In 2013, the Vikings were coming off a playoff season and trading Percy Harvin. Just about everyone had the Vikings targeting a wide receiver. When Minnesota used those two picks on DT Sharrif Floyd and CB Xavier Rhodes, it seemed as though Spielman was going to break his trend of drafting the perceived top need. That was, until the Vikings traded out of Day 2 of the draft to get back into the first round and select WR Cordarrelle Patterson.

In 2014, sitting with the ninth pick, quarterback was viewed as the top area of need. But, with Anthony Barr, a player both Spielman and new head coach Mike Zimmer coveted, still on the board, he was too good to pass up – despite trading down again with the Browns to allow them to make CB Justin Gilbert the next Trent Richardson. It seemed as though the prediction of a QB landing in Minnesota was gone, until the New England Patriots traded them the 32nd pick of the draft to take Teddy Bridgewater – the QB most linked to the Vikings by those who do mock drafts prior to the real draft.

In 2015, the first year Zimmer was innately involved in the draft process alongside Spielman, the head coach was adding his input to the players he felt could fit ideally in his system. The position most associated with the Vikings was cornerback and it appeared that, as the board laid out, Minnesota would have their choice of corners. The biggest question was which one would they want most – Trae WaynesMarcus PetersKevin Johnson or Byron Jones? Waynes became the pick.

In 2016, the Vikings had given up on Patterson being an impact wide receiver and there was a draft class loaded at the top of intriguing wide receiver prospects. The issue facing the Vikings was that, while there wasn’t going to be a top-10 pick made at wide receiver, there were teams with needs at WR directly in front of them – Washington and Houston. Sitting at No. 23, the Vikings didn’t see one of the players viewed as the legitimate first-round wide receivers in the draft – Corey Coleman – come off the board to Cleveland. As it turned out, the Redskins and Texans cut a trade to flip-flop picks directly in front of Minnesota – Houston taking Will Fuller and Washington selecting Josh Doctson. That left the Vikings with Laquon Treadwell, viewed as the top wide receiver prospect in the draft and a player many mock draft types thought would be off the board by the time Minnesota was on the clock. Once again, there was a marriage of need and first-round pick.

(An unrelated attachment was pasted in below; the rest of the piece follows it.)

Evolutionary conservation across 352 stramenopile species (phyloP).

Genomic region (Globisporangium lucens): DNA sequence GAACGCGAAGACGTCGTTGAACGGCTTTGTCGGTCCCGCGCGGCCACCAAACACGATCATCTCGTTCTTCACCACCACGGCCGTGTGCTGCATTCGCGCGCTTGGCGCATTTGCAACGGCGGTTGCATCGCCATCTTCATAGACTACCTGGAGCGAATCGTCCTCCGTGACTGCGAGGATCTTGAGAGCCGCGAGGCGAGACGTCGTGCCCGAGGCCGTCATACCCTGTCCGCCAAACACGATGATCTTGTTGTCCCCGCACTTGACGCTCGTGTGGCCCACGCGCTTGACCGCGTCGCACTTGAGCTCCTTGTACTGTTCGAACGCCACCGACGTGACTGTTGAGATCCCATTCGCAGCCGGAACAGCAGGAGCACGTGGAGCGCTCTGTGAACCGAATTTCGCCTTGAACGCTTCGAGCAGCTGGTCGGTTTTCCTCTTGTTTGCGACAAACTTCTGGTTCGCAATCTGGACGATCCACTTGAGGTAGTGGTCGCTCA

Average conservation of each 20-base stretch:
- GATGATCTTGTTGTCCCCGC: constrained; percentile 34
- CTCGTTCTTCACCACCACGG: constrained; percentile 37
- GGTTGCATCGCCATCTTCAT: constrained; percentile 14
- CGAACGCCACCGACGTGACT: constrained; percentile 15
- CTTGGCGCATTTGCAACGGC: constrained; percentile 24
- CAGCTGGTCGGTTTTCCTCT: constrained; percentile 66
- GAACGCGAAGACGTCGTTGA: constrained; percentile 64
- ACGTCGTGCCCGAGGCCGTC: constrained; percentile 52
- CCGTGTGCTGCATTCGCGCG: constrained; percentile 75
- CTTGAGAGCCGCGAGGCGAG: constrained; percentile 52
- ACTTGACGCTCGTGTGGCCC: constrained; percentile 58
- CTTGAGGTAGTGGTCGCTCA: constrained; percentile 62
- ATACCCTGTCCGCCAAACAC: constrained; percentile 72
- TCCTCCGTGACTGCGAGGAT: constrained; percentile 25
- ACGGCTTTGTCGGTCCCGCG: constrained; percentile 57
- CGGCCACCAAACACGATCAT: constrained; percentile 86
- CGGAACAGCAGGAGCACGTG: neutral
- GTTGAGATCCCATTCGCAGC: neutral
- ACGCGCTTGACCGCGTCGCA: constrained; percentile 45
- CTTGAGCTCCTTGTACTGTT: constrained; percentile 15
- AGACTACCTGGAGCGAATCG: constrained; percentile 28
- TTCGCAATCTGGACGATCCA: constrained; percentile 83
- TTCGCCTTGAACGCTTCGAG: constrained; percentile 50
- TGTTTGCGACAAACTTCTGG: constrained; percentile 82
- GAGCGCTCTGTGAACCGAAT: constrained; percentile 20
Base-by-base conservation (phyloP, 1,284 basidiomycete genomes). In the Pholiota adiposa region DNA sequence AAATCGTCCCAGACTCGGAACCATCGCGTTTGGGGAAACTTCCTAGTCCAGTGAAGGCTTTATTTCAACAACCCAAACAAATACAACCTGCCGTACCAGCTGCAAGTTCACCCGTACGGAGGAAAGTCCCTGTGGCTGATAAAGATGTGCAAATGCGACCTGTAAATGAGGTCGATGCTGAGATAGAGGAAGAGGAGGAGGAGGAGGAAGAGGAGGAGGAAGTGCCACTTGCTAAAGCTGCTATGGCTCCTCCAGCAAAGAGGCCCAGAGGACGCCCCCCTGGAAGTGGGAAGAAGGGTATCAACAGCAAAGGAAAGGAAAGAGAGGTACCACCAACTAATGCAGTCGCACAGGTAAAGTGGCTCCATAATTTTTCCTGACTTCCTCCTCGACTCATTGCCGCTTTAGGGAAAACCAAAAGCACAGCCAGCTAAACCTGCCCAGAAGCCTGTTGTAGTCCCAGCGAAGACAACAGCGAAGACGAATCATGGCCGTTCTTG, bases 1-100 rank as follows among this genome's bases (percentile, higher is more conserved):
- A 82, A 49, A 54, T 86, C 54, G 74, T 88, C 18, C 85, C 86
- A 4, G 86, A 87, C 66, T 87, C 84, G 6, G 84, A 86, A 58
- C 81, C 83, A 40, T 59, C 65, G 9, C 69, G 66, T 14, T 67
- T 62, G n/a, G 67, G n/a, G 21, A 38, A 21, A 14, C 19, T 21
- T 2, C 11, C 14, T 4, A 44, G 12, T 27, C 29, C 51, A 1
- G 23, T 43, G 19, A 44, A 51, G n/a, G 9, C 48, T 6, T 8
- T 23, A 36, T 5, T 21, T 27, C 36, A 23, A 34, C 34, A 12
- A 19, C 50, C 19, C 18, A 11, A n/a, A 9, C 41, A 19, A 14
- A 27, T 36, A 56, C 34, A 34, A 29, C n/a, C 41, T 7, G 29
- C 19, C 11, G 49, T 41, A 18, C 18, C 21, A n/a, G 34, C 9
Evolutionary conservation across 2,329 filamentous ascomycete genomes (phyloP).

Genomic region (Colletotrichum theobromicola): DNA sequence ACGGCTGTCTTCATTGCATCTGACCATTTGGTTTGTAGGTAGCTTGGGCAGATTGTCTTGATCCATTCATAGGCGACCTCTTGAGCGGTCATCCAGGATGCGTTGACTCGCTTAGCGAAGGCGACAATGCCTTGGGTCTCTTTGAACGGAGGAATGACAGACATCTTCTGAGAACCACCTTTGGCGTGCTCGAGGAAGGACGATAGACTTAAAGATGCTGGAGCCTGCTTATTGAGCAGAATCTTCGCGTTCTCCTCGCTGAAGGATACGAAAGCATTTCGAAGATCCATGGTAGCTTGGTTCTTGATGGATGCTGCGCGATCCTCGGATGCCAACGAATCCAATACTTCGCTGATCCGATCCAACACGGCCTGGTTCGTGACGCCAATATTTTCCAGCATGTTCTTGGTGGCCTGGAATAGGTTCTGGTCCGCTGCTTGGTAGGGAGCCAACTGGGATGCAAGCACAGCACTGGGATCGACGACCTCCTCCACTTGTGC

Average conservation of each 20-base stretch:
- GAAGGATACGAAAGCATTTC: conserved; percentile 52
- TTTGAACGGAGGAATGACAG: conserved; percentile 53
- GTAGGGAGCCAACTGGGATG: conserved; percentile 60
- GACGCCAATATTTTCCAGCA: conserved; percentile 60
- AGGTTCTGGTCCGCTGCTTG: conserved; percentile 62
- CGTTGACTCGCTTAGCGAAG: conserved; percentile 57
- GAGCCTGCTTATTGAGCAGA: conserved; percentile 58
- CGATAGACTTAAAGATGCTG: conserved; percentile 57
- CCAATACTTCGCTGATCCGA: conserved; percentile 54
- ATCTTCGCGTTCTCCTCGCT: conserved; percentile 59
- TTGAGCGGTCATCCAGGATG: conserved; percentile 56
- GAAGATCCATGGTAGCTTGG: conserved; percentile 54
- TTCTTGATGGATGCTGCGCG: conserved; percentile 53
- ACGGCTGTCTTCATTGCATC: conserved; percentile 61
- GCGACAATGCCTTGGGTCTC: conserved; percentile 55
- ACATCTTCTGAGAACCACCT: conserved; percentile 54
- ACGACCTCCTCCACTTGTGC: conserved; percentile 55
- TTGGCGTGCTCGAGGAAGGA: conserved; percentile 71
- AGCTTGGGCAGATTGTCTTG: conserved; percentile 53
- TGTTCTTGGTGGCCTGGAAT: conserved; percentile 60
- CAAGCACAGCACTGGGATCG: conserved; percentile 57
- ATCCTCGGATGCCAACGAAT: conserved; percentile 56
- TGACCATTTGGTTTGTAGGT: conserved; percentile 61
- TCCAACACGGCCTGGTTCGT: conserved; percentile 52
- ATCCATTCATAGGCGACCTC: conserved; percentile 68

In 2017, the Vikings didn’t have a first-round pick, but in the first year of the post-Adrian Peterson era, a lot of people linked running back to the Vikings first pick. The Vikings traded up in the second round to land Dalvin Cook, a player (along with Joe Mixon), being linked to Minnesota in the second round of the draft.

Since the NFL lockout in 2011, every year the Vikings have addressed the need most obvious to outsiders looking in at their draft process. This year, there is almost a unanimous consensus that the Vikings are going to look offensive line in the first round. Spielman’s history would tell us that, one way or another, when the Vikings start making picks – at No. 30 or later – offensive line will be the first position addressed.